Final eviction ends runway protest

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The four-week eviction of protesters from the site of the planned second runway at Manchester Airport ended in drama yesterday when the last demonstrator and a bailiff's official had to be rescued from a collapsed tunnel 30 feet underground.

Officials blamed dry weather followed by torrential rain at the weekend for the subsidence of a section of the Cake Hole tunnel, rather than their own digging.

The remaining protester Matt Benson, 24, and one of the professional tunnellers employed to remove him - the so-called men in black - were cut off 25 feet inside the tunnel entrance for five hours. They could be seen by rescuers and were passed food, water and air supplies. Although they were thought able to scramble out unaided, it was decided this could have caused further collapses.

Other tunnellers helped to shore up the walls before the two men were brought unharmed to safety, in what officials described as a "rescue rather than an emergency".

The collapse of the tunnel - on what was likely to be the last day anyway after Mr Benson, a former NHS administrator, had intimated he would come up yesterday morning - overshadowed the end of the lengthy pounds 4m eviction. For the authorities it vindicated what they have said in the past about the risks of this form of direct action.

Inspector Rick Hollinshead, of Cheshire police, pointed to the "inherent dangers" of such tunnels and suggested that they may not be used in future.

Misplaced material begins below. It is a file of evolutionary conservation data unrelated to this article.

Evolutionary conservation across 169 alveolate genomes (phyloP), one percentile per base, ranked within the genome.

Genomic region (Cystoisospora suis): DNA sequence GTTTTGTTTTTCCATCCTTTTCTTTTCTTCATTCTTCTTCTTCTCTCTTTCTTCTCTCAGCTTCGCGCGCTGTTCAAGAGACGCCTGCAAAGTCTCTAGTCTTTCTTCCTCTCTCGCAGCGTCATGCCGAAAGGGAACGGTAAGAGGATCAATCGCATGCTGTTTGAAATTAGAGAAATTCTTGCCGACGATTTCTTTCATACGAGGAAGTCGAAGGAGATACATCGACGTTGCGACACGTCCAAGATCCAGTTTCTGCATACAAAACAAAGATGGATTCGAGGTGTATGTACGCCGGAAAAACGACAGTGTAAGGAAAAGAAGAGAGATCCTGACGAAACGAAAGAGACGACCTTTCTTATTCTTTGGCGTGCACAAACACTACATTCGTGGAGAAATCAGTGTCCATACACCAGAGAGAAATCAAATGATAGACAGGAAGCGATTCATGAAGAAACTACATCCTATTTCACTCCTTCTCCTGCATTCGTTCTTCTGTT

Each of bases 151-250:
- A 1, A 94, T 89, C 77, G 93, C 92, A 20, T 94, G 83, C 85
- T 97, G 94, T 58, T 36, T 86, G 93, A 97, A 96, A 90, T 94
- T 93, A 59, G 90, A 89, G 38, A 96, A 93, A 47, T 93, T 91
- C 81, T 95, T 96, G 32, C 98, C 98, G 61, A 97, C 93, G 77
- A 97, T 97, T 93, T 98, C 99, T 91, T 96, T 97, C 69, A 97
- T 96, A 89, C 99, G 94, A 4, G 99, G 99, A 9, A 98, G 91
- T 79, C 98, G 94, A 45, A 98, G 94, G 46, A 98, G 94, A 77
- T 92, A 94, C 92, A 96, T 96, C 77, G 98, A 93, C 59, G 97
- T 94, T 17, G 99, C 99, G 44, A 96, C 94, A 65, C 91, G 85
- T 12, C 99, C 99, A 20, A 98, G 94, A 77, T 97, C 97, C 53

The Under-Sheriff of Cheshire, Randal Hibbert, said: "It is very fortunate indeed the incident was not more serious. The protesters place not only their own lives in danger, but those of their rescuers. I hope a lesson has been learnt."

Jeff Gazzard, one of the protest co-ordinators, said it was curious the tunnel had collapsed on what was going to be the last day of the protest, and that a "rescue" was needed. He said all involved knew what they were doing. "The protesters are well aware of the risks."

The campaign against the pounds 172m runway had been a "success" and was part of an economic war of attrition which involved hitting the construction and airport authorities in their pocket - "the only language they understand". He predicted that airport authorities around the country had learnt their lesson. About 150 people have been removed from the 1,000-acre Bollin Valley site - occupied since January - many of them in a variety of tree houses and tunnels which were refined versions of those used in earlier actions such as Fairmile in Devon.

Mr Benson had stayed17 days underground, more than twice the time that Swampy spent down a tunnel at the A30 site. Meanwhile, Mr Hibbert was "relieved" the eviction was over. "By and large it has gone very well," he said.

After the fury of the first day's eviction, when some of the sheriff's officials were accused of assaulting protesters and at least one journalist, the process has been mostly calm and involved a great deal of unseen co-operation between officials and campaigners.